25% of employees working from home experience loneliness and isolation while being away from colleagues. The impact of working from home can affect mental health and as an employer, it’s worth considering the benefits of working from home risk assessments.
Working from home can bring a number of benefits, both to the employee and the business; whether this is financial benefits through the minimised cost of commuting, office space and facilities, or opening up a wider pool of applicants by dismissing geographical issues. Research shows that working from home has the potential to increase staff motivation, as it reduces stress and sickness levels, allowing productivity to be maintained throughout the business.
However, where there are benefits, there will always be risks, and it is important for employers to recognise these and work to understand what can be done to raise awareness and prevent employees from feeling isolated in their environment when working from home.
For more understanding on employee mental health, our Mental health and Me training can help employees get to grips with their mental health and how to improve it.
Working from home risk assessments
It’s common for employers to feel like they have lost oversight and control of their staff when they undertake remote working, but enhances in technology allow a higher level of communication than ever before, and new ways of control to be put in place to monitor results, performance and productivity – it’s not hard to see why homeworking is becoming increasingly popular.
Despite this, it’s important to recognise the benefits and risks and by undertaking the correct procedures you can ensure you are not liable for any personal injury claims, as well as having the knowledge to ensure risk assessments are undertaken in the correct manner. Ensuring their home is compliant with health and safety regulations, as well as recognising how stress and mental health could be impacted through a feeling of isolation and homeworking.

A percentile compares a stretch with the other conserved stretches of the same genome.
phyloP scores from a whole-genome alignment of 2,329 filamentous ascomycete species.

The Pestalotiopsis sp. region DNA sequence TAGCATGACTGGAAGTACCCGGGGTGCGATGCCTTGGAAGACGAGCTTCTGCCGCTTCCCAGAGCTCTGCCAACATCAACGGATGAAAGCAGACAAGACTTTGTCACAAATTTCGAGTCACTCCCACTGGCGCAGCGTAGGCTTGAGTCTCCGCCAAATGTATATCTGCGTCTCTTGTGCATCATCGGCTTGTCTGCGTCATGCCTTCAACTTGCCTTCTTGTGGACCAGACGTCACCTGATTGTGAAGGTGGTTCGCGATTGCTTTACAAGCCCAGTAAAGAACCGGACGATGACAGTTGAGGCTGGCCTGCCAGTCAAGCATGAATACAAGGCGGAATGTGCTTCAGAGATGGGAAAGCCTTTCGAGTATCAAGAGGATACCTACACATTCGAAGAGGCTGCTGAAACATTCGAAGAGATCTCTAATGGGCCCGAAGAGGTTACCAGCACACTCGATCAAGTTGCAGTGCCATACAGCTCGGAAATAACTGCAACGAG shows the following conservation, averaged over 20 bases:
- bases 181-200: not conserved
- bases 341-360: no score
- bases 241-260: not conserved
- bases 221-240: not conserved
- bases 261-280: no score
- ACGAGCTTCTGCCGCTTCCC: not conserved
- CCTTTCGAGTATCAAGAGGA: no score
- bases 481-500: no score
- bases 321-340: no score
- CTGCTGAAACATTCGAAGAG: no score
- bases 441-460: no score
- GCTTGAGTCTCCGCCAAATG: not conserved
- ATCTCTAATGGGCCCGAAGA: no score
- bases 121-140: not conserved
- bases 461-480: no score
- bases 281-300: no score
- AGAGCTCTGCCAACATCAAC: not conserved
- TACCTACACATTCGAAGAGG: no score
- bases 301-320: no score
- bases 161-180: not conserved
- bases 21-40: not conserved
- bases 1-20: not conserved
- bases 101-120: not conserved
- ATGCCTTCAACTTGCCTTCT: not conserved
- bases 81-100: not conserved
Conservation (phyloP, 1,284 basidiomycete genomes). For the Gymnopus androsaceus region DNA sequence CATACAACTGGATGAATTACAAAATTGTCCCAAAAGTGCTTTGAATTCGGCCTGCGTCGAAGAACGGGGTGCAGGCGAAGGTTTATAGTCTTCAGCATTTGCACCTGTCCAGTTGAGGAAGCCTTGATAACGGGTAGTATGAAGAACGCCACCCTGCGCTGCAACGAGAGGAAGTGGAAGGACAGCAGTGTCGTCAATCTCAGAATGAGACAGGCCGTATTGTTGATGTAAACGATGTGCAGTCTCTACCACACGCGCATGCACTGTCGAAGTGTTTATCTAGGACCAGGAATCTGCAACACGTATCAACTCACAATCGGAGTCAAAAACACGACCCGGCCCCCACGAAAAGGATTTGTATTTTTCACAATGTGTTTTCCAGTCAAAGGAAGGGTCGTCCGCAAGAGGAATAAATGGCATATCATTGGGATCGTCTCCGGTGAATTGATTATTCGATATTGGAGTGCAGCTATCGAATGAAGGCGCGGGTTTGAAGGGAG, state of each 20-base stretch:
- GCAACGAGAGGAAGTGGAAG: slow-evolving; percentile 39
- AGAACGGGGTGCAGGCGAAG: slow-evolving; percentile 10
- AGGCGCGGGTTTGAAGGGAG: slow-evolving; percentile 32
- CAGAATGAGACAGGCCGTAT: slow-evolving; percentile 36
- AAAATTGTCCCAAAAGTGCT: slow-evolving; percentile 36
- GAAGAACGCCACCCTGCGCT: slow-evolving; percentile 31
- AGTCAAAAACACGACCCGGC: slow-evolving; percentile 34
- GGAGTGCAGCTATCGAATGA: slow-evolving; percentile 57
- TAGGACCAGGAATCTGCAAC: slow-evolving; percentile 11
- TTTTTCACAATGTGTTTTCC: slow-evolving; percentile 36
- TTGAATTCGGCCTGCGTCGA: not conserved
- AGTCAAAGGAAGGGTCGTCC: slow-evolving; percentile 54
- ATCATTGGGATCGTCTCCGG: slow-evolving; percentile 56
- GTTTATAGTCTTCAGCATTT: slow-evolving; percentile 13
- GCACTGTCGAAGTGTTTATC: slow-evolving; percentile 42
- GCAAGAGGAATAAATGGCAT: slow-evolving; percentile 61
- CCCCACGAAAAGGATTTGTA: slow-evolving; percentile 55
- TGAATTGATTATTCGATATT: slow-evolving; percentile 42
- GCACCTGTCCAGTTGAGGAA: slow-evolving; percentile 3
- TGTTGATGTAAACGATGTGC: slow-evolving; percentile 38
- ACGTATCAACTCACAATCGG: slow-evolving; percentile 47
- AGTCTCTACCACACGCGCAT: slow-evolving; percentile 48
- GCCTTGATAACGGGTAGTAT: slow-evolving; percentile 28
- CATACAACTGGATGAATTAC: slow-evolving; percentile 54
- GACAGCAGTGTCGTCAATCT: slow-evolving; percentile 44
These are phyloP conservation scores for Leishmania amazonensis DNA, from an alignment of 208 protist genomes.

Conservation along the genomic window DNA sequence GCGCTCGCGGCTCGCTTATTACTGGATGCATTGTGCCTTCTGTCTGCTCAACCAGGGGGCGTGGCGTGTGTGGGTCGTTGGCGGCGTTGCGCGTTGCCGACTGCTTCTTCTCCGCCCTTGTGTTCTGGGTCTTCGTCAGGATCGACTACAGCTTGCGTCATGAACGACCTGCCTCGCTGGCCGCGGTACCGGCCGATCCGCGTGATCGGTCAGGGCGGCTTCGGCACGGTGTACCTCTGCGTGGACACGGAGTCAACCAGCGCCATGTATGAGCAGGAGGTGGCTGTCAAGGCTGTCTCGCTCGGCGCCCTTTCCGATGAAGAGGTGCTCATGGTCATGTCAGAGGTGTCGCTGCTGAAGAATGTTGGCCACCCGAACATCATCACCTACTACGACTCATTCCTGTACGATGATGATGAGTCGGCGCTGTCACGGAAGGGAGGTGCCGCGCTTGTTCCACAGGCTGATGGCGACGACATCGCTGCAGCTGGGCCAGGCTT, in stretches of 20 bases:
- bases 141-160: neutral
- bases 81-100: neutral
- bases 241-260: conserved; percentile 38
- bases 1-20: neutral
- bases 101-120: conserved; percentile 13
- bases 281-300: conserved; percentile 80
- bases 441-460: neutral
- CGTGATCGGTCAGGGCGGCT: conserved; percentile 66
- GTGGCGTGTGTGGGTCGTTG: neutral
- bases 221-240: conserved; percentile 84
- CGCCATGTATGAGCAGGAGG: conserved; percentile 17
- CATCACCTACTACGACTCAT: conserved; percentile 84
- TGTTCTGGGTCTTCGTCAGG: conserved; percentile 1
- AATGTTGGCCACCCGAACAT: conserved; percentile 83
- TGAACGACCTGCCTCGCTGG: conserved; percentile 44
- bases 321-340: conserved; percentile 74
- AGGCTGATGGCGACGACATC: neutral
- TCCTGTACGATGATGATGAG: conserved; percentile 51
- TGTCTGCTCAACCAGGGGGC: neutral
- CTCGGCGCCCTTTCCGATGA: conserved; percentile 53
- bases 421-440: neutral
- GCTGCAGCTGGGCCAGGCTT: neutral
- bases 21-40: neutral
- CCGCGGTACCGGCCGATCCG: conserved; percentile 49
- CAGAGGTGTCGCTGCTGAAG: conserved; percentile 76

Working from home risk assessments cover a range of areas:
- Working with display screen equipment at home
- Working environment and accidents
- Stress and mental health
The HSE advises employers to conduct regular risk assessments for all employees, including homeworkers. Working from home risk assessments should include the minimum of:
- identifying hazards, what could cause injury or illness
- identify how likely it is for the employee to be at risk
- taking control or making adjustments to control risk
By law, as an employer, you must abide by the Management of Health and Safety at Work Regulations 1999, to protect your employees from harm. Examples of risk assessments and templates can be found on the HSE site.
Employee mental health and Isolation Issues
As we delve into stress and mental health issues, one of the major risks facing homeworkers is the feeling of isolation. While distractions in an office can often impact productivity if they are not managed correctly, it’s often these interactions that give us the motivation to carry on with our work.
It is these interactions that are noticeably missing when working from home. By ensuring that a routine is put in place throughout the working day to communicate with your team and management, and strengthen the link to the outside world beyond the four walls of your home office you can limit the feeling of isolation that comes through working from home.
We are more connected than ever, with video conferencing technology making waves to help businesses maintain communication in more ways, phone and email still also play a huge part in allowing employees who work from home to remain a part of the team in the office.
[Image ALT description: working from home risk assessment on laptop]
If you are worried about isolation issues affecting employee mental health through homeworking, look at our training course on Homeworker Awareness to understand the importance of reporting issues and hazards at home. Risk assessments are required by law, as an employer.